Figure 16.26 Diagram of the entire proton—proton chain. A total of six protons (and two electrons) are converted into two protons, one helium-4 nucleus, and two neutrinos. The two leftover protons are available as fuel for new proton—proton reactions, so the net effect is that four protons are fused to form one helium-4 nucleus. Energy, in the form of gamma rays, is produced in each reaction.

This basic process is responsible for the light emitted by almost all the stars we see. Alternative reactions leading to the same final result exist (see More Precisely 20-1), but they are relatively rare in stars like the Sun.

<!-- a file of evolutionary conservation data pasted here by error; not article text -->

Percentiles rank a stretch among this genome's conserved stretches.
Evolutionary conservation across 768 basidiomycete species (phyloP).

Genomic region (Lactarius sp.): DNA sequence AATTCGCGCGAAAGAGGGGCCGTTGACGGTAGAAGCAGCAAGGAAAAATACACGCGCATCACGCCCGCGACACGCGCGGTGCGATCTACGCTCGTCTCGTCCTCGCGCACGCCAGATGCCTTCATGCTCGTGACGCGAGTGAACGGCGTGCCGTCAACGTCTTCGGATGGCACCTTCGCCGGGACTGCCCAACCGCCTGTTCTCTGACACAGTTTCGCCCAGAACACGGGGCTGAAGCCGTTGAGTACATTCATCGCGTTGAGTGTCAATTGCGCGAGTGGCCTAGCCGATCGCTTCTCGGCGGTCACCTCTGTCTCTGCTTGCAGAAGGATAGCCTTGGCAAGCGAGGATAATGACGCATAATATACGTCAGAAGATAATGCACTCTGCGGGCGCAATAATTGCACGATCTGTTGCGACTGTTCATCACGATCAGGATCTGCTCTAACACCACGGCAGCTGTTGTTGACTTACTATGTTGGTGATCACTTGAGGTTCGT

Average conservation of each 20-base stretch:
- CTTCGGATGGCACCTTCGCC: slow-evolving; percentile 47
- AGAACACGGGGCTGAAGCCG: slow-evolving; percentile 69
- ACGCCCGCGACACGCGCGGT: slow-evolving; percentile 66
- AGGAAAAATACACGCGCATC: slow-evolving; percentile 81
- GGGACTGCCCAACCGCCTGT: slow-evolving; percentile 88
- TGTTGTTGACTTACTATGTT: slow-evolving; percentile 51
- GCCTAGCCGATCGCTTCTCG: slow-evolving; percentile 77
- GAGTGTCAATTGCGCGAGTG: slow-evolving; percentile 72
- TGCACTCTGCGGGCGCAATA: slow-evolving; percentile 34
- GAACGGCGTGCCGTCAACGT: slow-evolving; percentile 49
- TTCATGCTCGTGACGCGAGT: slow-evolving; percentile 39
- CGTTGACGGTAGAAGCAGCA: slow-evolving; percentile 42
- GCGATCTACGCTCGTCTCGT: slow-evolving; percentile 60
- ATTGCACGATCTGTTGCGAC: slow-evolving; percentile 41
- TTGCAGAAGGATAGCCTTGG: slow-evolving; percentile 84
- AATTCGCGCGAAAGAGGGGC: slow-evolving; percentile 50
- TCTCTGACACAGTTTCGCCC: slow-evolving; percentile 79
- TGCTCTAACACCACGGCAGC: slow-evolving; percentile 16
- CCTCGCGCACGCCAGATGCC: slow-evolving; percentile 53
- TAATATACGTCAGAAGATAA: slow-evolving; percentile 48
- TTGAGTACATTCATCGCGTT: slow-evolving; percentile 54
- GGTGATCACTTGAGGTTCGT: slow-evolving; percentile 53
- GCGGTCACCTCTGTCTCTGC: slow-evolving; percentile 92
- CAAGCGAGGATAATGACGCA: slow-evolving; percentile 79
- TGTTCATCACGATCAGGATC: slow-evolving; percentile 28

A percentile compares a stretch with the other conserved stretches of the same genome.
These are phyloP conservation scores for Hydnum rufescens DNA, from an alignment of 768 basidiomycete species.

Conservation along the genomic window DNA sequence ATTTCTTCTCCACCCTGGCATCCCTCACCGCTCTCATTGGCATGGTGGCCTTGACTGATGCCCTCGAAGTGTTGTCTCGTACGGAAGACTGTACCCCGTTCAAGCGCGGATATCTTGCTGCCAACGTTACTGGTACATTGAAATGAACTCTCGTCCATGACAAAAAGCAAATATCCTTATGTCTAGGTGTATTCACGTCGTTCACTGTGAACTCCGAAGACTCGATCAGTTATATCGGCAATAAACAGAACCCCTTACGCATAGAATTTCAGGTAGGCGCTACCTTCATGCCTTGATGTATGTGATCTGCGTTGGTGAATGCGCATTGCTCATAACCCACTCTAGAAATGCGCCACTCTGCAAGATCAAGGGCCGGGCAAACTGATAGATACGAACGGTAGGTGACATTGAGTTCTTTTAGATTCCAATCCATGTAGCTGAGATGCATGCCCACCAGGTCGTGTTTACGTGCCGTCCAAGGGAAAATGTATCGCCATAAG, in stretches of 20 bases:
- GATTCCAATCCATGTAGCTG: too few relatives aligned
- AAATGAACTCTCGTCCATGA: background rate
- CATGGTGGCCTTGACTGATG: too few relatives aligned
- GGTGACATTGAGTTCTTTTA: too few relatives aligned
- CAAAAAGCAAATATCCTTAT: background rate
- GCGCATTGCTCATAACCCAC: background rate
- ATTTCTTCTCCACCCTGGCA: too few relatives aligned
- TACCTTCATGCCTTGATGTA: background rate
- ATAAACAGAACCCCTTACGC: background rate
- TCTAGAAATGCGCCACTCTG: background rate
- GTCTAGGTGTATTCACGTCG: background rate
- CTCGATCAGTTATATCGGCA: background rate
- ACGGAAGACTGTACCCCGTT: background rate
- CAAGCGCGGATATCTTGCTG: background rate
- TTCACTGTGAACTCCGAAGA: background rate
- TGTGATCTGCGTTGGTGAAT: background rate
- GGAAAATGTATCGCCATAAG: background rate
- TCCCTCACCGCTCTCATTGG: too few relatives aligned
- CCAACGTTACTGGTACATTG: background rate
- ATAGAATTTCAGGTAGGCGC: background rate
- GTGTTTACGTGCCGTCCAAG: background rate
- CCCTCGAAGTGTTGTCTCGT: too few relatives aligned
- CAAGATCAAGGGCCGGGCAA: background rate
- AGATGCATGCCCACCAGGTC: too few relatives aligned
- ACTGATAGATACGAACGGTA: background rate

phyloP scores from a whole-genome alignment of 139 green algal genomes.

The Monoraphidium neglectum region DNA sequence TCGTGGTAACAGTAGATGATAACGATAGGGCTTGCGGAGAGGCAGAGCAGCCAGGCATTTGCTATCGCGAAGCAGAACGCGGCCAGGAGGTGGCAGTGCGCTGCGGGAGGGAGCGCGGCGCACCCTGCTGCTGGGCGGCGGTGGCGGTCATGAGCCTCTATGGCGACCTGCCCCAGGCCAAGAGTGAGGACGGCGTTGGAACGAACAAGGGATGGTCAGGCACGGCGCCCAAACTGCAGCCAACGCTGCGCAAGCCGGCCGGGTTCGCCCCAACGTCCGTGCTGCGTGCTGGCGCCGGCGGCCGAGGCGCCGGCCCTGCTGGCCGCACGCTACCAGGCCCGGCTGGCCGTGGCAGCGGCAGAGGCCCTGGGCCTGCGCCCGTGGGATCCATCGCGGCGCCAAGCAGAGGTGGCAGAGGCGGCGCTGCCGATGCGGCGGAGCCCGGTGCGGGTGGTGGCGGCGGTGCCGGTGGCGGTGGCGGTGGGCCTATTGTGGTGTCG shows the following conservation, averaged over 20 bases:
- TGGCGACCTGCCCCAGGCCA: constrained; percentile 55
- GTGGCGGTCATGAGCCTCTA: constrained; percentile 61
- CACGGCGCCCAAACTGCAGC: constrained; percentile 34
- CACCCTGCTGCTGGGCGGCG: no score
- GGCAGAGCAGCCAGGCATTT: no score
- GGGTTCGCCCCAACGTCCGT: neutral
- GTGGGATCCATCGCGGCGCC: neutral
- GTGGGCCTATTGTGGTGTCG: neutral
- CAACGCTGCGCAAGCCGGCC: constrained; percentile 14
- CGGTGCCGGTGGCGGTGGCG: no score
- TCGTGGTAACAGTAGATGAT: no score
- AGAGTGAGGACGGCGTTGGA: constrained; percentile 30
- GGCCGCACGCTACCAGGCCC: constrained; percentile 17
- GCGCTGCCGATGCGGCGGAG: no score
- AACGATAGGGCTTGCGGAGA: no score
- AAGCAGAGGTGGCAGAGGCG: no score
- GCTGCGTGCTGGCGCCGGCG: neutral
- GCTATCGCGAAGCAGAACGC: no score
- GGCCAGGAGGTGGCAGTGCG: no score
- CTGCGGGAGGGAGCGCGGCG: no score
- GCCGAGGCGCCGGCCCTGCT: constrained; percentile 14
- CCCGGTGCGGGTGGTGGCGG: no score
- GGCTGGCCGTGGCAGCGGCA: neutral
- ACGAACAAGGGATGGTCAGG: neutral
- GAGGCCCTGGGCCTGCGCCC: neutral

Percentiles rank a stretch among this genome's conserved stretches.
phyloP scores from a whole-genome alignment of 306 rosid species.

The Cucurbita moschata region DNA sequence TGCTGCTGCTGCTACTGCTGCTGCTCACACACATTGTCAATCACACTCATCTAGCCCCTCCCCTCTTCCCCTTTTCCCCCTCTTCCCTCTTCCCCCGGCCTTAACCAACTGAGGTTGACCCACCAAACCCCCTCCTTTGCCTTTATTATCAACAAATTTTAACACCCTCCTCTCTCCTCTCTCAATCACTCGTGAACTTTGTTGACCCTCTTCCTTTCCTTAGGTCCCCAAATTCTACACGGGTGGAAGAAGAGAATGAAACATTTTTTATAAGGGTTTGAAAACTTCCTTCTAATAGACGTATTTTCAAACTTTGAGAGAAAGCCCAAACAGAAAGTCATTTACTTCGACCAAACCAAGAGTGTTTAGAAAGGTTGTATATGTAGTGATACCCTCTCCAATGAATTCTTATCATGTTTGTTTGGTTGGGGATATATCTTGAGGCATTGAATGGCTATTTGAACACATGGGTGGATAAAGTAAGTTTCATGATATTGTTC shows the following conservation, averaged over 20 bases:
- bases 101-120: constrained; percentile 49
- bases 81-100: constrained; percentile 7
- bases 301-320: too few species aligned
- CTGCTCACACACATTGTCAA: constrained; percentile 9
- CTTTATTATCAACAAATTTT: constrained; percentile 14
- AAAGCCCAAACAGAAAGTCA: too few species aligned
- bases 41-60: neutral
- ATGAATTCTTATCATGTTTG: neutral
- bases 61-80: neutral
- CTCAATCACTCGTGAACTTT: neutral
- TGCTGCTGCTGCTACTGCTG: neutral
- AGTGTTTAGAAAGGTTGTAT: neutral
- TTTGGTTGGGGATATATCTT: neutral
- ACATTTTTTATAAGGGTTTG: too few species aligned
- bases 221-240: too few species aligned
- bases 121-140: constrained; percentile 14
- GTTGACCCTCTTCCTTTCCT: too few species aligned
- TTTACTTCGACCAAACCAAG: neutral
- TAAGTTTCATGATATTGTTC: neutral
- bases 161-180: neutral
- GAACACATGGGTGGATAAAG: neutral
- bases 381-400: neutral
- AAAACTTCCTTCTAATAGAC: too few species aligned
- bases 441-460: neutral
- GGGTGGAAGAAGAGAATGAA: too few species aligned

Now let's calculate the energy produced in the fusion process and compare it with the 6 1013 J/kg needed to account for the Sun's luminosity. Careful laboratory experiments have determined the masses of all the particles involved in the conversion of four protons into a helium-4 nucleus: the total mass of the protons is 6.6943 10-27 kg, the mass of the helium-4 nucleus is 6.6466 10-27 kg, and the neutrinos are virtually massless. The difference between the total mass of the protons and the helium nucleus is 0.048 10-27 kg—not much mass, but easily measurable. Multiplying the vanished mass by the square of the speed of light yields 4.3 10-12 J—this is the energy produced by the fusion of 6.7 10-27 kg (the rounded-off mass of the four protons) of hydrogen into helium. It follows that fusion of 1 kg of hydrogen would generate 6.4 1014 J—more than enough to power the Sun, even for another 5 billion years. To fuel the Sun's present energy output, hydrogen must be fused into helium in the core at a rate of 600 million tons per second.